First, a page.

And if anyone is under the impression that the situation I have described applies only to Hindi literature, they need to think again. In my discipline of maths, the same story is to be encountered in the undergraduate honours programme at Delhi University. The programme is so devised as if each enrolled student wishes to be a Ramanujan, whereas most of them are there for want of a better or more relevant alternative. I can describe the situation that prevails in mathematics to a greater extent. This current semester I am teaching an advanced course in an area of pure mathematics as a part of the postgraduate degree programme at Delhi University.

All 80 seats for my advanced course have been filled up. A few days ago I polled my students—albeit informally—to learn as to how many would have anything to do with maths after they acquire their degrees. About seven hands went up. The rest are present in my course for want of a better alternative. They would have been far better served had we offered them a learning programme that combined maths with aspects of computer science for the purposes of encryption and cybersecurity or for data analysis with applications. India needs expertise in these and many such areas. When I asked these 80-odd students in my class if they would be interested in mathematical engineering that could build encryption systems or artificial intelligence-based programmes for data analysis or for making fighter planes, almost all 80 hands shot up.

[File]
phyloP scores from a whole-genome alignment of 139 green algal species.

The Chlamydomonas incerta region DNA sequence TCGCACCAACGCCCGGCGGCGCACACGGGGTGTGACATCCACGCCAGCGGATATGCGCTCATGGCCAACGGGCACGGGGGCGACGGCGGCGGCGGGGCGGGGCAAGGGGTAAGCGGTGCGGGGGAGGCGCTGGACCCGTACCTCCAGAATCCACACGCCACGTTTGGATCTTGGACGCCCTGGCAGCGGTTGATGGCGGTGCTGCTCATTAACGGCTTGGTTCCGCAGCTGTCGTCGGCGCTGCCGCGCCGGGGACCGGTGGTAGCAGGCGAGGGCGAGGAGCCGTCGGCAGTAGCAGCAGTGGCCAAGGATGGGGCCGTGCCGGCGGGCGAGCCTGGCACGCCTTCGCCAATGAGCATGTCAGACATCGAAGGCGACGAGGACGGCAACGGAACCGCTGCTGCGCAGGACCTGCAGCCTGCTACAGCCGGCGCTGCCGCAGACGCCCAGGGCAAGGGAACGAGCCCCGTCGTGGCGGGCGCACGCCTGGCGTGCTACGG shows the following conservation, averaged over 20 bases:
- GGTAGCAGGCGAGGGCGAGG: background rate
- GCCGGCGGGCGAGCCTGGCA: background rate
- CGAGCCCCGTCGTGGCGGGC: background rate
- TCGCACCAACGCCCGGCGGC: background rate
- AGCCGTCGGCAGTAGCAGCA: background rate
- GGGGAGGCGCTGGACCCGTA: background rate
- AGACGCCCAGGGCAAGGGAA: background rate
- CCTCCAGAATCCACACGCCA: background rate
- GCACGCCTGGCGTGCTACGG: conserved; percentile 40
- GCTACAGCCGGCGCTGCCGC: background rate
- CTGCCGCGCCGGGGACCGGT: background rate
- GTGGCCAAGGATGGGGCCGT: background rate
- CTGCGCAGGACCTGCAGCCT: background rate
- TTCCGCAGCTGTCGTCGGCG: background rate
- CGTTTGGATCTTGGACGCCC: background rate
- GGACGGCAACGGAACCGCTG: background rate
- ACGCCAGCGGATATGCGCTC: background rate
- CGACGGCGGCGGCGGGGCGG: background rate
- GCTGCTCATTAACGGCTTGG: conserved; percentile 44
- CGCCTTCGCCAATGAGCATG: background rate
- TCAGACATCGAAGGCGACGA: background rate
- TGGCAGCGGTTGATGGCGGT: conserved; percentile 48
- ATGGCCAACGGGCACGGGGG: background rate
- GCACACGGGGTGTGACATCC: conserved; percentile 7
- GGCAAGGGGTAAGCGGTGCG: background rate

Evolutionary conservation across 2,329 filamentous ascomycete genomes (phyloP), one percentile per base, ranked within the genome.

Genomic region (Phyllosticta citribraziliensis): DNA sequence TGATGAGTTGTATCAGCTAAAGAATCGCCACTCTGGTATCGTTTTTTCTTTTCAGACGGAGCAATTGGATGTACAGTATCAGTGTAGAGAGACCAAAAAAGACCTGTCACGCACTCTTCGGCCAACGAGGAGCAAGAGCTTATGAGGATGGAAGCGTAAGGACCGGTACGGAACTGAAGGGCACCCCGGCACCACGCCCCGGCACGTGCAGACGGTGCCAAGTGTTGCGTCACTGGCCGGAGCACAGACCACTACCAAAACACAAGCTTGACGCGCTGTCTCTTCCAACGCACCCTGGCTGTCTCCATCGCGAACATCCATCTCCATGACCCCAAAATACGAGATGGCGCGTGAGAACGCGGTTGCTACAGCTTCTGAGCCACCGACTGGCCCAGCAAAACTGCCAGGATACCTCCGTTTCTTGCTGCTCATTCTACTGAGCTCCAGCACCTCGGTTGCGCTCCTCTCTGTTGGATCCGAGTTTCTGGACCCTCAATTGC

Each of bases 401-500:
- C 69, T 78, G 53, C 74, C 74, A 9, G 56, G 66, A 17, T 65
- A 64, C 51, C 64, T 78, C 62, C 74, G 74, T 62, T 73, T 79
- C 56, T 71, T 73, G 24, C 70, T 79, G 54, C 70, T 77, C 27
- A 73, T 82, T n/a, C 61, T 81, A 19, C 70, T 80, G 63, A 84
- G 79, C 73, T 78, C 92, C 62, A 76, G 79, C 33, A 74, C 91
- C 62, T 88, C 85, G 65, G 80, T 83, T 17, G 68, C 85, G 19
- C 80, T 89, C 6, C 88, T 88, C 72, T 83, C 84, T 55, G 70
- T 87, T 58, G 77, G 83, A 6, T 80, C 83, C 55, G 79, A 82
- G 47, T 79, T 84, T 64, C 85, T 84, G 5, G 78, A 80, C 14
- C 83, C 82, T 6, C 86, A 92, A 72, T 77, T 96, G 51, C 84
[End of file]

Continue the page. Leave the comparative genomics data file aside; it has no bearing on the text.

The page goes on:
Let me also add that all 80 are concerned and quite unclear about what sort of employment they will be able to gain after they are done with their studies. On the other hand, university systems are lethargic and shall not adapt easily to take care of the real needs of our students. The UGC, instead of wasting its time and energies in policing universities, could have acted more productively by encouraging dialogue between members of industry, government, civil society and academics to see how education could be transformed. Whether the National Policy on Education is implemented or not, it does not take rocket science to gauge what needs to be done. We could be left far behind in economic terms if India does not act fast and decisively. The clock is ticking away!